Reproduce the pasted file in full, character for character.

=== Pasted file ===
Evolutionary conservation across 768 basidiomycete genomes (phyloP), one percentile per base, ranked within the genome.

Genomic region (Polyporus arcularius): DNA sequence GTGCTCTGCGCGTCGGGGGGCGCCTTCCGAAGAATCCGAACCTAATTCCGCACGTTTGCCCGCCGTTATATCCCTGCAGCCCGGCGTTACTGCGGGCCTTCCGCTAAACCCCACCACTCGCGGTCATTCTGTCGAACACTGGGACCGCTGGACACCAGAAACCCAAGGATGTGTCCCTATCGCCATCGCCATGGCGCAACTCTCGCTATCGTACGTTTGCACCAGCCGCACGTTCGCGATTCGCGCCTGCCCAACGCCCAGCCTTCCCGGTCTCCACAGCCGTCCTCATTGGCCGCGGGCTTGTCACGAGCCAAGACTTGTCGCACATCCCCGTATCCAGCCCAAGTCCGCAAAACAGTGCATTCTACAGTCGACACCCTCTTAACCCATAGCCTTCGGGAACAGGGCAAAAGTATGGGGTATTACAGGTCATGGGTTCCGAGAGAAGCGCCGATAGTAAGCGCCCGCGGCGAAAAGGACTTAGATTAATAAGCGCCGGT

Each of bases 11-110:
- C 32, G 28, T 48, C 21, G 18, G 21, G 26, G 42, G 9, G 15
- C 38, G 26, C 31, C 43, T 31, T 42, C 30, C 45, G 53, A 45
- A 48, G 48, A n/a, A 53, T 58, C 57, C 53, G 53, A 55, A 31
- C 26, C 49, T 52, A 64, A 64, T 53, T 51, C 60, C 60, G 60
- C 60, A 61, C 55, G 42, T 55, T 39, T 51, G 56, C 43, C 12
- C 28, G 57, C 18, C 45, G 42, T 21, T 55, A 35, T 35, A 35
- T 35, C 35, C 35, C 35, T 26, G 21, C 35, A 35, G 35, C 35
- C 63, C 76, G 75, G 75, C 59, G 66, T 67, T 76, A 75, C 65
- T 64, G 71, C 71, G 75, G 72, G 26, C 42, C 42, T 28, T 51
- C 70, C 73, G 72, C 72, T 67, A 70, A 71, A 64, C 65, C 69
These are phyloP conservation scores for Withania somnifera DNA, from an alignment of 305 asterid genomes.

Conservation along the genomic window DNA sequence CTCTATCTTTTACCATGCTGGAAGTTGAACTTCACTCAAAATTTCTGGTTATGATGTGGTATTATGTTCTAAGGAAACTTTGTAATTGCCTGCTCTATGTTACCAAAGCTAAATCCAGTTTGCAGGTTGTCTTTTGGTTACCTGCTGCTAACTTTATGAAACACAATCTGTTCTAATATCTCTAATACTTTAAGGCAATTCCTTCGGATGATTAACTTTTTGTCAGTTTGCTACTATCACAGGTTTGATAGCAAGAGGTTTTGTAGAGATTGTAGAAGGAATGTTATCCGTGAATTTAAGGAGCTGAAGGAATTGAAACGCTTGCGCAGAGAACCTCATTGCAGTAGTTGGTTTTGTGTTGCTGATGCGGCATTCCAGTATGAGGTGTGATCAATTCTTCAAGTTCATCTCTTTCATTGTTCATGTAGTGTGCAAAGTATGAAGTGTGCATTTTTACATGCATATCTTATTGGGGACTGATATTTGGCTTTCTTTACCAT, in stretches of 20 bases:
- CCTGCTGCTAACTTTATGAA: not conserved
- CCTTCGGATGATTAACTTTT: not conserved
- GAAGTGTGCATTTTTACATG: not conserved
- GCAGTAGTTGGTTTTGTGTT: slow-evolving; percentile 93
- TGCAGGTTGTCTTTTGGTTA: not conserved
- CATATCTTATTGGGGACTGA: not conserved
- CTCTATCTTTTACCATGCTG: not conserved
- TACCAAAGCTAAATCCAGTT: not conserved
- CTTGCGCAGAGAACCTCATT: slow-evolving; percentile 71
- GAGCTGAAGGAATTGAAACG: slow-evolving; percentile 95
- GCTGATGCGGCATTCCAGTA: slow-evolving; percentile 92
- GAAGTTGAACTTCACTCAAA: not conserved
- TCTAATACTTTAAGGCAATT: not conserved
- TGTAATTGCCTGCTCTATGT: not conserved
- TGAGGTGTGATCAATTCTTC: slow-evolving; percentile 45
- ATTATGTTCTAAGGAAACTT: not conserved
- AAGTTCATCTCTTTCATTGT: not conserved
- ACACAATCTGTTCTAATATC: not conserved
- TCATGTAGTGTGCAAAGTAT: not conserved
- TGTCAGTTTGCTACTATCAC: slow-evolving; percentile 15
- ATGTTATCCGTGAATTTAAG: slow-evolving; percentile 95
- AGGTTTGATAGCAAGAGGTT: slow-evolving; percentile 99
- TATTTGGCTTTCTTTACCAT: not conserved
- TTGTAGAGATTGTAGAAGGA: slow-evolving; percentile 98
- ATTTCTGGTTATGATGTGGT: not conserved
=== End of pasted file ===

Evolutionary conservation across 768 basidiomycete genomes (phyloP), one percentile per base, ranked within the genome.

Genomic region (Polyporus arcularius): DNA sequence GTGCTCTGCGCGTCGGGGGGCGCCTTCCGAAGAATCCGAACCTAATTCCGCACGTTTGCCCGCCGTTATATCCCTGCAGCCCGGCGTTACTGCGGGCCTTCCGCTAAACCCCACCACTCGCGGTCATTCTGTCGAACACTGGGACCGCTGGACACCAGAAACCCAAGGATGTGTCCCTATCGCCATCGCCATGGCGCAACTCTCGCTATCGTACGTTTGCACCAGCCGCACGTTCGCGATTCGCGCCTGCCCAACGCCCAGCCTTCCCGGTCTCCACAGCCGTCCTCATTGGCCGCGGGCTTGTCACGAGCCAAGACTTGTCGCACATCCCCGTATCCAGCCCAAGTCCGCAAAACAGTGCATTCTACAGTCGACACCCTCTTAACCCATAGCCTTCGGGAACAGGGCAAAAGTATGGGGTATTACAGGTCATGGGTTCCGAGAGAAGCGCCGATAGTAAGCGCCCGCGGCGAAAAGGACTTAGATTAATAAGCGCCGGT

Each of bases 11-110:
- C 32, G 28, T 48, C 21, G 18, G 21, G 26, G 42, G 9, G 15
- C 38, G 26, C 31, C 43, T 31, T 42, C 30, C 45, G 53, A 45
- A 48, G 48, A n/a, A 53, T 58, C 57, C 53, G 53, A 55, A 31
- C 26, C 49, T 52, A 64, A 64, T 53, T 51, C 60, C 60, G 60
- C 60, A 61, C 55, G 42, T 55, T 39, T 51, G 56, C 43, C 12
- C 28, G 57, C 18, C 45, G 42, T 21, T 55, A 35, T 35, A 35
- T 35, C 35, C 35, C 35, T 26, G 21, C 35, A 35, G 35, C 35
- C 63, C 76, G 75, G 75, C 59, G 66, T 67, T 76, A 75, C 65
- T 64, G 71, C 71, G 75, G 72, G 26, C 42, C 42, T 28, T 51
- C 70, C 73, G 72, C 72, T 67, A 70, A 71, A 64, C 65, C 69
These are phyloP conservation scores for Withania somnifera DNA, from an alignment of 305 asterid genomes.

Conservation along the genomic window DNA sequence CTCTATCTTTTACCATGCTGGAAGTTGAACTTCACTCAAAATTTCTGGTTATGATGTGGTATTATGTTCTAAGGAAACTTTGTAATTGCCTGCTCTATGTTACCAAAGCTAAATCCAGTTTGCAGGTTGTCTTTTGGTTACCTGCTGCTAACTTTATGAAACACAATCTGTTCTAATATCTCTAATACTTTAAGGCAATTCCTTCGGATGATTAACTTTTTGTCAGTTTGCTACTATCACAGGTTTGATAGCAAGAGGTTTTGTAGAGATTGTAGAAGGAATGTTATCCGTGAATTTAAGGAGCTGAAGGAATTGAAACGCTTGCGCAGAGAACCTCATTGCAGTAGTTGGTTTTGTGTTGCTGATGCGGCATTCCAGTATGAGGTGTGATCAATTCTTCAAGTTCATCTCTTTCATTGTTCATGTAGTGTGCAAAGTATGAAGTGTGCATTTTTACATGCATATCTTATTGGGGACTGATATTTGGCTTTCTTTACCAT, in stretches of 20 bases:
- CCTGCTGCTAACTTTATGAA: not conserved
- CCTTCGGATGATTAACTTTT: not conserved
- GAAGTGTGCATTTTTACATG: not conserved
- GCAGTAGTTGGTTTTGTGTT: slow-evolving; percentile 93
- TGCAGGTTGTCTTTTGGTTA: not conserved
- CATATCTTATTGGGGACTGA: not conserved
- CTCTATCTTTTACCATGCTG: not conserved
- TACCAAAGCTAAATCCAGTT: not conserved
- CTTGCGCAGAGAACCTCATT: slow-evolving; percentile 71
- GAGCTGAAGGAATTGAAACG: slow-evolving; percentile 95
- GCTGATGCGGCATTCCAGTA: slow-evolving; percentile 92
- GAAGTTGAACTTCACTCAAA: not conserved
- TCTAATACTTTAAGGCAATT: not conserved
- TGTAATTGCCTGCTCTATGT: not conserved
- TGAGGTGTGATCAATTCTTC: slow-evolving; percentile 45
- ATTATGTTCTAAGGAAACTT: not conserved
- AAGTTCATCTCTTTCATTGT: not conserved
- ACACAATCTGTTCTAATATC: not conserved
- TCATGTAGTGTGCAAAGTAT: not conserved
- TGTCAGTTTGCTACTATCAC: slow-evolving; percentile 15
- ATGTTATCCGTGAATTTAAG: slow-evolving; percentile 95
- AGGTTTGATAGCAAGAGGTT: slow-evolving; percentile 99
- TATTTGGCTTTCTTTACCAT: not conserved
- TTGTAGAGATTGTAGAAGGA: slow-evolving; percentile 98
- ATTTCTGGTTATGATGTGGT: not conserved